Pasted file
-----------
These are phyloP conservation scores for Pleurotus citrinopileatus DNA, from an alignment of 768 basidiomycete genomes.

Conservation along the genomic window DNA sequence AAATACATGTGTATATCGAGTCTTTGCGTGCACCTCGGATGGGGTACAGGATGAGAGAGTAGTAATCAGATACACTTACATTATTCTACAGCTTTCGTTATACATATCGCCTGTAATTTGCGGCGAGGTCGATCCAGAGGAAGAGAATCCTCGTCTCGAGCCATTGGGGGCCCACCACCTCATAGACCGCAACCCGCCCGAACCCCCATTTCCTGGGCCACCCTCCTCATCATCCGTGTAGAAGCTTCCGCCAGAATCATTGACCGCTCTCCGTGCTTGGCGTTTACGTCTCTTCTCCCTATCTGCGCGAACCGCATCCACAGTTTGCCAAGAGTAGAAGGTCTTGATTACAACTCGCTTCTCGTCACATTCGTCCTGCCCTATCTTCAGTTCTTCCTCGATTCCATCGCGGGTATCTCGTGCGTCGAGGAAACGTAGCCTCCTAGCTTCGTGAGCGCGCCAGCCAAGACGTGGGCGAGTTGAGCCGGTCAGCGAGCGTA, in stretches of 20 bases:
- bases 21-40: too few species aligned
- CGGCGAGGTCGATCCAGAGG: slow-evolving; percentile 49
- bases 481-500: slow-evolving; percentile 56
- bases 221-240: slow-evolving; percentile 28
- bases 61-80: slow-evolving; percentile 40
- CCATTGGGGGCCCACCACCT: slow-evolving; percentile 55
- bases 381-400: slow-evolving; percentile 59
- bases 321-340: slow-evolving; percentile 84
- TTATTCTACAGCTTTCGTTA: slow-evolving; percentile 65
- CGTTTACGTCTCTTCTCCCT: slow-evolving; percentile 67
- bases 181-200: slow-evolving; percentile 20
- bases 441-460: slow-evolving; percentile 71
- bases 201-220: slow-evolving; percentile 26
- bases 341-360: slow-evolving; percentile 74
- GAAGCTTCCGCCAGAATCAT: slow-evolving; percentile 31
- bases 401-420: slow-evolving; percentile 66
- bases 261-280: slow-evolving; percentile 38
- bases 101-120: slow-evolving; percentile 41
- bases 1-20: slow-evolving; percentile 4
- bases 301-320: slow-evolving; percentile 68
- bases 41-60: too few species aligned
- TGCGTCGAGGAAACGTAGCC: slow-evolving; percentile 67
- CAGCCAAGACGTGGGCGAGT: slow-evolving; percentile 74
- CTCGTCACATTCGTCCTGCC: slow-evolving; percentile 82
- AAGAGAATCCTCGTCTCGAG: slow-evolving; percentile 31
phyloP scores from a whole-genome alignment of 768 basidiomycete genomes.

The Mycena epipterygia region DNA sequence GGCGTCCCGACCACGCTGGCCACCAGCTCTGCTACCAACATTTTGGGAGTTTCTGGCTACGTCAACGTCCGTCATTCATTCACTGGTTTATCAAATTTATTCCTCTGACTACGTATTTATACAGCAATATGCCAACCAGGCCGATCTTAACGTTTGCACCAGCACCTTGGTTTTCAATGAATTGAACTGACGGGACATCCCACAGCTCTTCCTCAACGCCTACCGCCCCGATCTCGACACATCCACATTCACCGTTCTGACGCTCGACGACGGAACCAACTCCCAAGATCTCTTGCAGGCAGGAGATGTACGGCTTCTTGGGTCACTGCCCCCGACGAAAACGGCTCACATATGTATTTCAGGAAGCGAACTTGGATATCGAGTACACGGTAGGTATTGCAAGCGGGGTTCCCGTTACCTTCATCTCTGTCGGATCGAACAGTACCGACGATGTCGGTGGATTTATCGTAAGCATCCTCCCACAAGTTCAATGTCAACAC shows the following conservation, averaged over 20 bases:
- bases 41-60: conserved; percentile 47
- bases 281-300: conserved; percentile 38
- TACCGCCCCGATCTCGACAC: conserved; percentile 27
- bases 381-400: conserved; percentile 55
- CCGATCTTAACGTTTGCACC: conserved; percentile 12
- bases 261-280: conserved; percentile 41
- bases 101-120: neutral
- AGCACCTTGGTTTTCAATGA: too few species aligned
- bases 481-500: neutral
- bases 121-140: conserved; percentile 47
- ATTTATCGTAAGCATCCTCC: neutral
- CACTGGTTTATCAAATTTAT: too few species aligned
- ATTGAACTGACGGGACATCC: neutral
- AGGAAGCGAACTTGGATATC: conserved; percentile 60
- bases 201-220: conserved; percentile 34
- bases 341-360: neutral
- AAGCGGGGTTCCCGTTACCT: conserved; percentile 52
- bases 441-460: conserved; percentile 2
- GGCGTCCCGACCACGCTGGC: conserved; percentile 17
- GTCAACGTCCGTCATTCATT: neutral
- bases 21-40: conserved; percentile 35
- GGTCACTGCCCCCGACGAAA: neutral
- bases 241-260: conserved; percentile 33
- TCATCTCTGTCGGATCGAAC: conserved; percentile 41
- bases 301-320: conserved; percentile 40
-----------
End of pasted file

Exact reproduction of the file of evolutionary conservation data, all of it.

These are phyloP conservation scores for Pleurotus citrinopileatus DNA, from an alignment of 768 basidiomycete genomes.

Conservation along the genomic window DNA sequence AAATACATGTGTATATCGAGTCTTTGCGTGCACCTCGGATGGGGTACAGGATGAGAGAGTAGTAATCAGATACACTTACATTATTCTACAGCTTTCGTTATACATATCGCCTGTAATTTGCGGCGAGGTCGATCCAGAGGAAGAGAATCCTCGTCTCGAGCCATTGGGGGCCCACCACCTCATAGACCGCAACCCGCCCGAACCCCCATTTCCTGGGCCACCCTCCTCATCATCCGTGTAGAAGCTTCCGCCAGAATCATTGACCGCTCTCCGTGCTTGGCGTTTACGTCTCTTCTCCCTATCTGCGCGAACCGCATCCACAGTTTGCCAAGAGTAGAAGGTCTTGATTACAACTCGCTTCTCGTCACATTCGTCCTGCCCTATCTTCAGTTCTTCCTCGATTCCATCGCGGGTATCTCGTGCGTCGAGGAAACGTAGCCTCCTAGCTTCGTGAGCGCGCCAGCCAAGACGTGGGCGAGTTGAGCCGGTCAGCGAGCGTA, in stretches of 20 bases:
- bases 21-40: too few species aligned
- CGGCGAGGTCGATCCAGAGG: slow-evolving; percentile 49
- bases 481-500: slow-evolving; percentile 56
- bases 221-240: slow-evolving; percentile 28
- bases 61-80: slow-evolving; percentile 40
- CCATTGGGGGCCCACCACCT: slow-evolving; percentile 55
- bases 381-400: slow-evolving; percentile 59
- bases 321-340: slow-evolving; percentile 84
- TTATTCTACAGCTTTCGTTA: slow-evolving; percentile 65
- CGTTTACGTCTCTTCTCCCT: slow-evolving; percentile 67
- bases 181-200: slow-evolving; percentile 20
- bases 441-460: slow-evolving; percentile 71
- bases 201-220: slow-evolving; percentile 26
- bases 341-360: slow-evolving; percentile 74
- GAAGCTTCCGCCAGAATCAT: slow-evolving; percentile 31
- bases 401-420: slow-evolving; percentile 66
- bases 261-280: slow-evolving; percentile 38
- bases 101-120: slow-evolving; percentile 41
- bases 1-20: slow-evolving; percentile 4
- bases 301-320: slow-evolving; percentile 68
- bases 41-60: too few species aligned
- TGCGTCGAGGAAACGTAGCC: slow-evolving; percentile 67
- CAGCCAAGACGTGGGCGAGT: slow-evolving; percentile 74
- CTCGTCACATTCGTCCTGCC: slow-evolving; percentile 82
- AAGAGAATCCTCGTCTCGAG: slow-evolving; percentile 31
phyloP scores from a whole-genome alignment of 768 basidiomycete genomes.

The Mycena epipterygia region DNA sequence GGCGTCCCGACCACGCTGGCCACCAGCTCTGCTACCAACATTTTGGGAGTTTCTGGCTACGTCAACGTCCGTCATTCATTCACTGGTTTATCAAATTTATTCCTCTGACTACGTATTTATACAGCAATATGCCAACCAGGCCGATCTTAACGTTTGCACCAGCACCTTGGTTTTCAATGAATTGAACTGACGGGACATCCCACAGCTCTTCCTCAACGCCTACCGCCCCGATCTCGACACATCCACATTCACCGTTCTGACGCTCGACGACGGAACCAACTCCCAAGATCTCTTGCAGGCAGGAGATGTACGGCTTCTTGGGTCACTGCCCCCGACGAAAACGGCTCACATATGTATTTCAGGAAGCGAACTTGGATATCGAGTACACGGTAGGTATTGCAAGCGGGGTTCCCGTTACCTTCATCTCTGTCGGATCGAACAGTACCGACGATGTCGGTGGATTTATCGTAAGCATCCTCCCACAAGTTCAATGTCAACAC shows the following conservation, averaged over 20 bases:
- bases 41-60: conserved; percentile 47
- bases 281-300: conserved; percentile 38
- TACCGCCCCGATCTCGACAC: conserved; percentile 27
- bases 381-400: conserved; percentile 55
- CCGATCTTAACGTTTGCACC: conserved; percentile 12
- bases 261-280: conserved; percentile 41
- bases 101-120: neutral
- AGCACCTTGGTTTTCAATGA: too few species aligned
- bases 481-500: neutral
- bases 121-140: conserved; percentile 47
- ATTTATCGTAAGCATCCTCC: neutral
- CACTGGTTTATCAAATTTAT: too few species aligned
- ATTGAACTGACGGGACATCC: neutral
- AGGAAGCGAACTTGGATATC: conserved; percentile 60
- bases 201-220: conserved; percentile 34
- bases 341-360: neutral
- AAGCGGGGTTCCCGTTACCT: conserved; percentile 52
- bases 441-460: conserved; percentile 2
- GGCGTCCCGACCACGCTGGC: conserved; percentile 17
- GTCAACGTCCGTCATTCATT: neutral
- bases 21-40: conserved; percentile 35
- GGTCACTGCCCCCGACGAAA: neutral
- bases 241-260: conserved; percentile 33
- TCATCTCTGTCGGATCGAAC: conserved; percentile 41
- bases 301-320: conserved; percentile 40